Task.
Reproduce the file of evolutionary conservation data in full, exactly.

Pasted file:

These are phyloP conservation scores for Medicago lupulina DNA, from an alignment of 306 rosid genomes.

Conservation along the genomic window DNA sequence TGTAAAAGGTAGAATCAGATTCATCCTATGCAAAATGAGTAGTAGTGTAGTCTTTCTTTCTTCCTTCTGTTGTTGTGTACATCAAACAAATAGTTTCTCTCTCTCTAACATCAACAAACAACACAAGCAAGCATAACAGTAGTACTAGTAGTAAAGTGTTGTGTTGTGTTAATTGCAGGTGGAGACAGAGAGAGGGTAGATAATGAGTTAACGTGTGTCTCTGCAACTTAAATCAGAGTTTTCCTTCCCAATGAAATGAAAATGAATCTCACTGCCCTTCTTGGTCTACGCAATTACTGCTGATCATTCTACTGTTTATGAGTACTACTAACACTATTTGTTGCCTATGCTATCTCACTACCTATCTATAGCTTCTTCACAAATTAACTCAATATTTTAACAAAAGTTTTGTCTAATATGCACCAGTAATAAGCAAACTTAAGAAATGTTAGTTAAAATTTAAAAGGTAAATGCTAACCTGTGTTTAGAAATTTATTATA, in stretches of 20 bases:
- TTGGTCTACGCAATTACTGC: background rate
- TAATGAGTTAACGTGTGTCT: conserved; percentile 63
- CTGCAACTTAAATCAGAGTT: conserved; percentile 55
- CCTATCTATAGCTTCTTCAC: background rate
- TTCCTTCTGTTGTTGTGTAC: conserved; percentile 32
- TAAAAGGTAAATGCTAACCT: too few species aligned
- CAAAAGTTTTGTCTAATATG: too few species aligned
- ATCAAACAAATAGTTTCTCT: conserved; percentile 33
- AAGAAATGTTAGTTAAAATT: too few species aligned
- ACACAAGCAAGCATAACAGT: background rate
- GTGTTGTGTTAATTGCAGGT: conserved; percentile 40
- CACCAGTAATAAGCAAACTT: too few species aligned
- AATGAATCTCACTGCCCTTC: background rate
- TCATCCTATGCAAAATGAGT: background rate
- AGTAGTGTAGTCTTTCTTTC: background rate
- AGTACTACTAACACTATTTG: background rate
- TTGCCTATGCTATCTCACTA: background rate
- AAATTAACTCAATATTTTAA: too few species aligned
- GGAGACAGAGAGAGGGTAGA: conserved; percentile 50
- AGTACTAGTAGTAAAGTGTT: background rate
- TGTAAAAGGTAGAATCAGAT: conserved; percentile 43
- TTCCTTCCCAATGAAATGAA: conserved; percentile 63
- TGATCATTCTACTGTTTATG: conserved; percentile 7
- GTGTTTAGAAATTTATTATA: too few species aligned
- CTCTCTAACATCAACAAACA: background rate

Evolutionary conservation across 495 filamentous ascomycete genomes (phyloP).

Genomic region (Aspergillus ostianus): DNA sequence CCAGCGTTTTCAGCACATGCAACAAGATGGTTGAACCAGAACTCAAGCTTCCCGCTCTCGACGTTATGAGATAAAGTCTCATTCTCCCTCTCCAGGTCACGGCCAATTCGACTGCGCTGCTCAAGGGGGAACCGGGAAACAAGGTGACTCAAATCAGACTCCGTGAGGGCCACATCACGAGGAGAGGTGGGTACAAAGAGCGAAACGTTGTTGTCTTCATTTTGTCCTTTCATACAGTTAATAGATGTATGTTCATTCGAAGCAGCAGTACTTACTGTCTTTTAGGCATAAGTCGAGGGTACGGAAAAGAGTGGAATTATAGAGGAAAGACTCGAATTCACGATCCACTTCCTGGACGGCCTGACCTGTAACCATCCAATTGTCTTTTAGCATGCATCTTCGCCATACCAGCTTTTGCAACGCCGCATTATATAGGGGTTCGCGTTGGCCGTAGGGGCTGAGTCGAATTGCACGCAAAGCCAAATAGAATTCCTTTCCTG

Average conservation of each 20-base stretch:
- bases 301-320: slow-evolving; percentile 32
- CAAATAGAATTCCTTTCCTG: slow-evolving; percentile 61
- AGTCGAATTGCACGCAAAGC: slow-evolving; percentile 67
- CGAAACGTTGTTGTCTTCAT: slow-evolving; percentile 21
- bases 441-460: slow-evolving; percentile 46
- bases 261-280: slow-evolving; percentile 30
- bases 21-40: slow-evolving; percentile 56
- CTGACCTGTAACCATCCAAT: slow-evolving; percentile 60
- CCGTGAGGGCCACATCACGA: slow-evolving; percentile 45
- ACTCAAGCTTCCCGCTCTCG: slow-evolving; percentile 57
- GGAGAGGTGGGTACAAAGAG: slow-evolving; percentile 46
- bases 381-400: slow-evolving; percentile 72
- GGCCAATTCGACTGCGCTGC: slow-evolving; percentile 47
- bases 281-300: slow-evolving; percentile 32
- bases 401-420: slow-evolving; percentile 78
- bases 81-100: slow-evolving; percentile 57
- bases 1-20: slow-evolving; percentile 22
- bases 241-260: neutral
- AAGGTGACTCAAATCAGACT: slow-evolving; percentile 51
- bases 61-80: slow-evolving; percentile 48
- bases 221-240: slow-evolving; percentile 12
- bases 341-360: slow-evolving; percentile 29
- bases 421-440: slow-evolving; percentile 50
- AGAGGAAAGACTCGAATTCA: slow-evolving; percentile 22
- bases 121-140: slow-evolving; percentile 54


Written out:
These are phyloP conservation scores for Medicago lupulina DNA, from an alignment of 306 rosid genomes.

Conservation along the genomic window DNA sequence TGTAAAAGGTAGAATCAGATTCATCCTATGCAAAATGAGTAGTAGTGTAGTCTTTCTTTCTTCCTTCTGTTGTTGTGTACATCAAACAAATAGTTTCTCTCTCTCTAACATCAACAAACAACACAAGCAAGCATAACAGTAGTACTAGTAGTAAAGTGTTGTGTTGTGTTAATTGCAGGTGGAGACAGAGAGAGGGTAGATAATGAGTTAACGTGTGTCTCTGCAACTTAAATCAGAGTTTTCCTTCCCAATGAAATGAAAATGAATCTCACTGCCCTTCTTGGTCTACGCAATTACTGCTGATCATTCTACTGTTTATGAGTACTACTAACACTATTTGTTGCCTATGCTATCTCACTACCTATCTATAGCTTCTTCACAAATTAACTCAATATTTTAACAAAAGTTTTGTCTAATATGCACCAGTAATAAGCAAACTTAAGAAATGTTAGTTAAAATTTAAAAGGTAAATGCTAACCTGTGTTTAGAAATTTATTATA, in stretches of 20 bases:
- TTGGTCTACGCAATTACTGC: background rate
- TAATGAGTTAACGTGTGTCT: conserved; percentile 63
- CTGCAACTTAAATCAGAGTT: conserved; percentile 55
- CCTATCTATAGCTTCTTCAC: background rate
- TTCCTTCTGTTGTTGTGTAC: conserved; percentile 32
- TAAAAGGTAAATGCTAACCT: too few species aligned
- CAAAAGTTTTGTCTAATATG: too few species aligned
- ATCAAACAAATAGTTTCTCT: conserved; percentile 33
- AAGAAATGTTAGTTAAAATT: too few species aligned
- ACACAAGCAAGCATAACAGT: background rate
- GTGTTGTGTTAATTGCAGGT: conserved; percentile 40
- CACCAGTAATAAGCAAACTT: too few species aligned
- AATGAATCTCACTGCCCTTC: background rate
- TCATCCTATGCAAAATGAGT: background rate
- AGTAGTGTAGTCTTTCTTTC: background rate
- AGTACTACTAACACTATTTG: background rate
- TTGCCTATGCTATCTCACTA: background rate
- AAATTAACTCAATATTTTAA: too few species aligned
- GGAGACAGAGAGAGGGTAGA: conserved; percentile 50
- AGTACTAGTAGTAAAGTGTT: background rate
- TGTAAAAGGTAGAATCAGAT: conserved; percentile 43
- TTCCTTCCCAATGAAATGAA: conserved; percentile 63
- TGATCATTCTACTGTTTATG: conserved; percentile 7
- GTGTTTAGAAATTTATTATA: too few species aligned
- CTCTCTAACATCAACAAACA: background rate

Evolutionary conservation across 495 filamentous ascomycete genomes (phyloP).

Genomic region (Aspergillus ostianus): DNA sequence CCAGCGTTTTCAGCACATGCAACAAGATGGTTGAACCAGAACTCAAGCTTCCCGCTCTCGACGTTATGAGATAAAGTCTCATTCTCCCTCTCCAGGTCACGGCCAATTCGACTGCGCTGCTCAAGGGGGAACCGGGAAACAAGGTGACTCAAATCAGACTCCGTGAGGGCCACATCACGAGGAGAGGTGGGTACAAAGAGCGAAACGTTGTTGTCTTCATTTTGTCCTTTCATACAGTTAATAGATGTATGTTCATTCGAAGCAGCAGTACTTACTGTCTTTTAGGCATAAGTCGAGGGTACGGAAAAGAGTGGAATTATAGAGGAAAGACTCGAATTCACGATCCACTTCCTGGACGGCCTGACCTGTAACCATCCAATTGTCTTTTAGCATGCATCTTCGCCATACCAGCTTTTGCAACGCCGCATTATATAGGGGTTCGCGTTGGCCGTAGGGGCTGAGTCGAATTGCACGCAAAGCCAAATAGAATTCCTTTCCTG

Average conservation of each 20-base stretch:
- bases 301-320: slow-evolving; percentile 32
- CAAATAGAATTCCTTTCCTG: slow-evolving; percentile 61
- AGTCGAATTGCACGCAAAGC: slow-evolving; percentile 67
- CGAAACGTTGTTGTCTTCAT: slow-evolving; percentile 21
- bases 441-460: slow-evolving; percentile 46
- bases 261-280: slow-evolving; percentile 30
- bases 21-40: slow-evolving; percentile 56
- CTGACCTGTAACCATCCAAT: slow-evolving; percentile 60
- CCGTGAGGGCCACATCACGA: slow-evolving; percentile 45
- ACTCAAGCTTCCCGCTCTCG: slow-evolving; percentile 57
- GGAGAGGTGGGTACAAAGAG: slow-evolving; percentile 46
- bases 381-400: slow-evolving; percentile 72
- GGCCAATTCGACTGCGCTGC: slow-evolving; percentile 47
- bases 281-300: slow-evolving; percentile 32
- bases 401-420: slow-evolving; percentile 78
- bases 81-100: slow-evolving; percentile 57
- bases 1-20: slow-evolving; percentile 22
- bases 241-260: neutral
- AAGGTGACTCAAATCAGACT: slow-evolving; percentile 51
- bases 61-80: slow-evolving; percentile 48
- bases 221-240: slow-evolving; percentile 12
- bases 341-360: slow-evolving; percentile 29
- bases 421-440: slow-evolving; percentile 50
- AGAGGAAAGACTCGAATTCA: slow-evolving; percentile 22
- bases 121-140: slow-evolving; percentile 54